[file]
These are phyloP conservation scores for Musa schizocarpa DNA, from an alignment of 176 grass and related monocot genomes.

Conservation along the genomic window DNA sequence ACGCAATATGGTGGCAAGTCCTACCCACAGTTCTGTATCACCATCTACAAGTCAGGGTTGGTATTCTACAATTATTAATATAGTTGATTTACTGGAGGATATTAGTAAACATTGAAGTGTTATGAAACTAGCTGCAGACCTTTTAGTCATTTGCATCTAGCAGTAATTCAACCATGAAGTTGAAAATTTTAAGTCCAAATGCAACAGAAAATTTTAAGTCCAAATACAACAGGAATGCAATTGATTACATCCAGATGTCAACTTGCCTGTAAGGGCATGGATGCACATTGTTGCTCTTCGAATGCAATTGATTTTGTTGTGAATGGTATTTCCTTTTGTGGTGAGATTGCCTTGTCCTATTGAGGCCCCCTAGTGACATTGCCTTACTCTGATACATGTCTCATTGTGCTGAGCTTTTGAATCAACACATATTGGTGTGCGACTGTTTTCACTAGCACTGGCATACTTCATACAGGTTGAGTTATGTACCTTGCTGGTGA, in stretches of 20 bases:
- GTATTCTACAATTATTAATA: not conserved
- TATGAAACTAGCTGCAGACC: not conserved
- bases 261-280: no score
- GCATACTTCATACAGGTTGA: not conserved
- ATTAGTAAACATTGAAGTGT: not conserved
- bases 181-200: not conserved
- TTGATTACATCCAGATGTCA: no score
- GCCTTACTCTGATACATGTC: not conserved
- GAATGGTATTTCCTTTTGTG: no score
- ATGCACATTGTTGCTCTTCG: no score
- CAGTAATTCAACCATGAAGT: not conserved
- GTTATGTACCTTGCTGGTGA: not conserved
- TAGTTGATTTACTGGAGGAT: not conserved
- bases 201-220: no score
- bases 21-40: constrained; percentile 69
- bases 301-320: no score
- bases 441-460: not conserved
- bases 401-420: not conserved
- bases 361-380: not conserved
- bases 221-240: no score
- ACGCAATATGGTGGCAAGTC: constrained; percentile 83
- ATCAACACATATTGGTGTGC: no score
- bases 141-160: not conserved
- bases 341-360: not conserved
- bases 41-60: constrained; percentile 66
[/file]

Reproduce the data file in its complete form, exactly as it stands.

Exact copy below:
These are phyloP conservation scores for Musa schizocarpa DNA, from an alignment of 176 grass and related monocot genomes.

Conservation along the genomic window DNA sequence ACGCAATATGGTGGCAAGTCCTACCCACAGTTCTGTATCACCATCTACAAGTCAGGGTTGGTATTCTACAATTATTAATATAGTTGATTTACTGGAGGATATTAGTAAACATTGAAGTGTTATGAAACTAGCTGCAGACCTTTTAGTCATTTGCATCTAGCAGTAATTCAACCATGAAGTTGAAAATTTTAAGTCCAAATGCAACAGAAAATTTTAAGTCCAAATACAACAGGAATGCAATTGATTACATCCAGATGTCAACTTGCCTGTAAGGGCATGGATGCACATTGTTGCTCTTCGAATGCAATTGATTTTGTTGTGAATGGTATTTCCTTTTGTGGTGAGATTGCCTTGTCCTATTGAGGCCCCCTAGTGACATTGCCTTACTCTGATACATGTCTCATTGTGCTGAGCTTTTGAATCAACACATATTGGTGTGCGACTGTTTTCACTAGCACTGGCATACTTCATACAGGTTGAGTTATGTACCTTGCTGGTGA, in stretches of 20 bases:
- GTATTCTACAATTATTAATA: not conserved
- TATGAAACTAGCTGCAGACC: not conserved
- bases 261-280: no score
- GCATACTTCATACAGGTTGA: not conserved
- ATTAGTAAACATTGAAGTGT: not conserved
- bases 181-200: not conserved
- TTGATTACATCCAGATGTCA: no score
- GCCTTACTCTGATACATGTC: not conserved
- GAATGGTATTTCCTTTTGTG: no score
- ATGCACATTGTTGCTCTTCG: no score
- CAGTAATTCAACCATGAAGT: not conserved
- GTTATGTACCTTGCTGGTGA: not conserved
- TAGTTGATTTACTGGAGGAT: not conserved
- bases 201-220: no score
- bases 21-40: constrained; percentile 69
- bases 301-320: no score
- bases 441-460: not conserved
- bases 401-420: not conserved
- bases 361-380: not conserved
- bases 221-240: no score
- ACGCAATATGGTGGCAAGTC: constrained; percentile 83
- ATCAACACATATTGGTGTGC: no score
- bases 141-160: not conserved
- bases 341-360: not conserved
- bases 41-60: constrained; percentile 66